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Brain Res Bull. 1990 Jun;24(6):747-53.

The functional significance of neonatal 5,7-dihydroxytryptamine lesions in the rat: response to selective 5-HT1A and 5-HT2,1C agonists.

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  • 1Department of Neurology, College of Physicians and Surgeons, Columbia University, New York, NY 10032.

Abstract

To study the involvement of serotonin (5-HT) receptor subtypes in behavioral supersensitivity following neonatal 5,7-dihydroxytryptamine (5,7-DHT) lesions, we measured acute behavioral responses to a single dose of selective 5-HT1A (8-OH-DPAT) or 5-HT2,1C (DOI) agonist compared to 5-hydroxytryptophan (5-HTP) in rats injected with 5,7-DHT intraperitoneally or intracisternally 14 weeks earlier. Only intraperitoneal 5,7-DHT injection resulted in brainstem 5-HT hyperinnervation, but cortical 5-HT depletions were also less. Effects of DOI, such as shaking behavior and forepaw myoclonus, were enhanced by 5,7-DHT lesions made intracisternally not intraperitoneally, whereas 8-OH-DPAT-evoked behaviors, such as forepaw myoclonus and head weaving, were enhanced more by the intraperitoneal route. The main consequence of intraperitoneal compared to intracisternal 5,7-DHT injection on supersensitivity to 5-HT agonists was increased presynaptic 5-HT1A responses and decreased 5-HT2,1C responses. In contrast, 5-HTP evoked more shaking behavior and less of the serotonin syndrome with the intraperitoneal compared to the intracisternal route of 5,7-DHT injection. Behavioral supersensitivity to 5-HTP, which was attributable to 5-HT1A, 5-HT2,1C, and possibly to other 5-HT receptors, was orders of magnitude greater than that elicited by direct receptor agonists and more clearly differentiated between rats with 5,7-DHT lesions and their controls, and between routes of 5,7-DHT injections, than responses to 5-HT agonists at the dose studied. 5,7-DHT induced dysregulation of 5-HT receptors, including both presynaptic and postsynaptic changes and altered interactions between receptor subtypes, better explains these data than postsynaptic changes alone.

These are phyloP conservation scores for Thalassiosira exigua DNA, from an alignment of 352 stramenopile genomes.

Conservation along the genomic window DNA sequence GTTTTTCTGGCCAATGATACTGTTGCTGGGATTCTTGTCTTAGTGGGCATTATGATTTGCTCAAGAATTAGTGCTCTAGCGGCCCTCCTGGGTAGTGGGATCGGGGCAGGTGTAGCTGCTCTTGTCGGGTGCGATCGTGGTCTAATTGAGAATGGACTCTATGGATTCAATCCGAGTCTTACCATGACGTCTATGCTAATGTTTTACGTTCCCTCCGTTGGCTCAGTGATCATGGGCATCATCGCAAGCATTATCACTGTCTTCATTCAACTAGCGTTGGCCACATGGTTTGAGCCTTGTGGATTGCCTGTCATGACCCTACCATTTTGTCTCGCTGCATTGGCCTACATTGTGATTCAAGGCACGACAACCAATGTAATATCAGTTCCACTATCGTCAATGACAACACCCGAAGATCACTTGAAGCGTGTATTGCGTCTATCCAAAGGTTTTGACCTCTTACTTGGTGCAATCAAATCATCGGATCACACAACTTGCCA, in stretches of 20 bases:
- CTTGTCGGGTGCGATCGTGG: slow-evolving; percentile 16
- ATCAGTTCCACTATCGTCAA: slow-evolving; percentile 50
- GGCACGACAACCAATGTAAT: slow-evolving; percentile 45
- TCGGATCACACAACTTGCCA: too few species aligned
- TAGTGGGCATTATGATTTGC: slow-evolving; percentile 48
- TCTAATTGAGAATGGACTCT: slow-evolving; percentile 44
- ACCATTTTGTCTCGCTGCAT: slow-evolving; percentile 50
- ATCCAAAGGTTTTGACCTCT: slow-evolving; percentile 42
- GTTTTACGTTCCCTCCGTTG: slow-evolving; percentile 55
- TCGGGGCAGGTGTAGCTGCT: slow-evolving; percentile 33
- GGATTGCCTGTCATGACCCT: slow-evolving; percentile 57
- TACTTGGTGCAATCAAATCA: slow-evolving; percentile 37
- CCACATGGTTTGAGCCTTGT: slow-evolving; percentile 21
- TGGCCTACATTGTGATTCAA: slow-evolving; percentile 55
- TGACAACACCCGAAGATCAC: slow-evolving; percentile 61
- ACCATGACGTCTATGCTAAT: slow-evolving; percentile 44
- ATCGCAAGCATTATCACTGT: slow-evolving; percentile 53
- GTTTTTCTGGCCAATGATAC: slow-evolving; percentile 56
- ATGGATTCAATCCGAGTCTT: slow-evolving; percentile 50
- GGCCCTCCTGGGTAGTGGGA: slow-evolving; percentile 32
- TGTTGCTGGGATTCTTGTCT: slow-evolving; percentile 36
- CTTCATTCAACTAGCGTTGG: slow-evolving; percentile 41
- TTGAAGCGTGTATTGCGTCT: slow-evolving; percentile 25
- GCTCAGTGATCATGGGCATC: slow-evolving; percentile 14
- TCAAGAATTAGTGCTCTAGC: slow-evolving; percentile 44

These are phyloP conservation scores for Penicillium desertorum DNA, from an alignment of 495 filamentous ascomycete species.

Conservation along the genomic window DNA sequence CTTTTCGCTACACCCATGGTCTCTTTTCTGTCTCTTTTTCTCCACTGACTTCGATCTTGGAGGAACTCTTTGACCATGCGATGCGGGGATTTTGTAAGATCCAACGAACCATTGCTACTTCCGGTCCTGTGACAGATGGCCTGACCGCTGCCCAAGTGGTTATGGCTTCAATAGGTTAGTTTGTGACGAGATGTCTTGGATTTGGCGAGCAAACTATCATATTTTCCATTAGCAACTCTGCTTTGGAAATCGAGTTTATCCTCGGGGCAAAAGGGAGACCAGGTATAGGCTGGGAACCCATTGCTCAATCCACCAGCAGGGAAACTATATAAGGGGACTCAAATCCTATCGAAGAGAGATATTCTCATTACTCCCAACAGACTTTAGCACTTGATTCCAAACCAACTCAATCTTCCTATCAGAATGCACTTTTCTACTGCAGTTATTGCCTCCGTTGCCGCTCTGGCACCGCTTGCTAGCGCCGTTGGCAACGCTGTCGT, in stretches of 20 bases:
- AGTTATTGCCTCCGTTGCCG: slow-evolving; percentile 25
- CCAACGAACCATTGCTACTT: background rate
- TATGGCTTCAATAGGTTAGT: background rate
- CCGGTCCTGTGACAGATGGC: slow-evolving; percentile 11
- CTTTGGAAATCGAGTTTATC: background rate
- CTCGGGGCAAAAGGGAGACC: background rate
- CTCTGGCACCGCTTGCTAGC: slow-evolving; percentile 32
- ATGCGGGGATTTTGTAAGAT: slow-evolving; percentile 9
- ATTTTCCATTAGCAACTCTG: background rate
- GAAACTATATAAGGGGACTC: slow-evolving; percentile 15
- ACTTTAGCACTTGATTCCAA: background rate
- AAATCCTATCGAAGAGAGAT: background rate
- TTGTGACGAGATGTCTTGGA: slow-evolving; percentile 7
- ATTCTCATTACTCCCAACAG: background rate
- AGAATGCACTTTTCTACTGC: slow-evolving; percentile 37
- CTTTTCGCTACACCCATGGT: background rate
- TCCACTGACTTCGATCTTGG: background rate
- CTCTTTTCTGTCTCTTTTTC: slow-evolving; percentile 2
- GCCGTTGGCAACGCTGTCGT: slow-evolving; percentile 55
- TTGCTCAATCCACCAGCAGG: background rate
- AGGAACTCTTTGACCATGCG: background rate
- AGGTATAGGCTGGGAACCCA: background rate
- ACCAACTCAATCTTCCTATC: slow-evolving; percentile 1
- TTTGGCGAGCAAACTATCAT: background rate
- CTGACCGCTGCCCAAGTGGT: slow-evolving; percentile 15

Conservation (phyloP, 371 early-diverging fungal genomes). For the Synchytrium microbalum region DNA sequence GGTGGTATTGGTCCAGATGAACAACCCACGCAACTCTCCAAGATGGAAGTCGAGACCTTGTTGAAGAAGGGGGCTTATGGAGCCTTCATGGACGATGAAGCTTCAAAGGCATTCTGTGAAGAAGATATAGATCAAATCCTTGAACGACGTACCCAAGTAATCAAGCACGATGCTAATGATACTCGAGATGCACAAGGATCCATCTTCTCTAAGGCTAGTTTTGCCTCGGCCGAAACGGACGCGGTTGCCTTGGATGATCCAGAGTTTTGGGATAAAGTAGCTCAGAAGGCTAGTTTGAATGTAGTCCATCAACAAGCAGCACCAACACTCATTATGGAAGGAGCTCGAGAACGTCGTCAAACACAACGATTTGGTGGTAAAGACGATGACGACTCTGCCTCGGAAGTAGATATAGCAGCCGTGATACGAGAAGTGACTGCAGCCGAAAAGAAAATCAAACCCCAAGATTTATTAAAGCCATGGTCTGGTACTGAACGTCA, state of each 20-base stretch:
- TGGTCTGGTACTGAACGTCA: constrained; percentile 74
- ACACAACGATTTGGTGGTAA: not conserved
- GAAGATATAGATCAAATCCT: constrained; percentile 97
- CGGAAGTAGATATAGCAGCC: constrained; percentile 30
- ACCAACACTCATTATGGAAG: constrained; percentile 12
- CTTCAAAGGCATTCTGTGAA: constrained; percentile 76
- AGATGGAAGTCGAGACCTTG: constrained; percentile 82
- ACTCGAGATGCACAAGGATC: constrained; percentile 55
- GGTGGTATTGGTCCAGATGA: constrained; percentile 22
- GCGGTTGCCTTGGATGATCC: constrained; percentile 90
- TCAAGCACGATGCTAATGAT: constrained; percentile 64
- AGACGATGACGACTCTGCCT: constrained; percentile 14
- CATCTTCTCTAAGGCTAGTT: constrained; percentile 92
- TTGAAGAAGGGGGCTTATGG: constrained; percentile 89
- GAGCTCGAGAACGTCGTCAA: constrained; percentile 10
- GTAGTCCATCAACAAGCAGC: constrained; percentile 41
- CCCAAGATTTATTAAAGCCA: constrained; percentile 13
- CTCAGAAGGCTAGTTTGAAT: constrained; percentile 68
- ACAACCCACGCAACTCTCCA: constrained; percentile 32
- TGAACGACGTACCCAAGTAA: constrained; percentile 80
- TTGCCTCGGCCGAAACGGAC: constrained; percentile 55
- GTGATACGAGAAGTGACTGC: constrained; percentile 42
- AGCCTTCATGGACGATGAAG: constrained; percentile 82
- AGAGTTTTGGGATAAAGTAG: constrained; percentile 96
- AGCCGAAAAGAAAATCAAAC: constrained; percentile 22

PMID:
2142615
[PubMed - indexed for MEDLINE]
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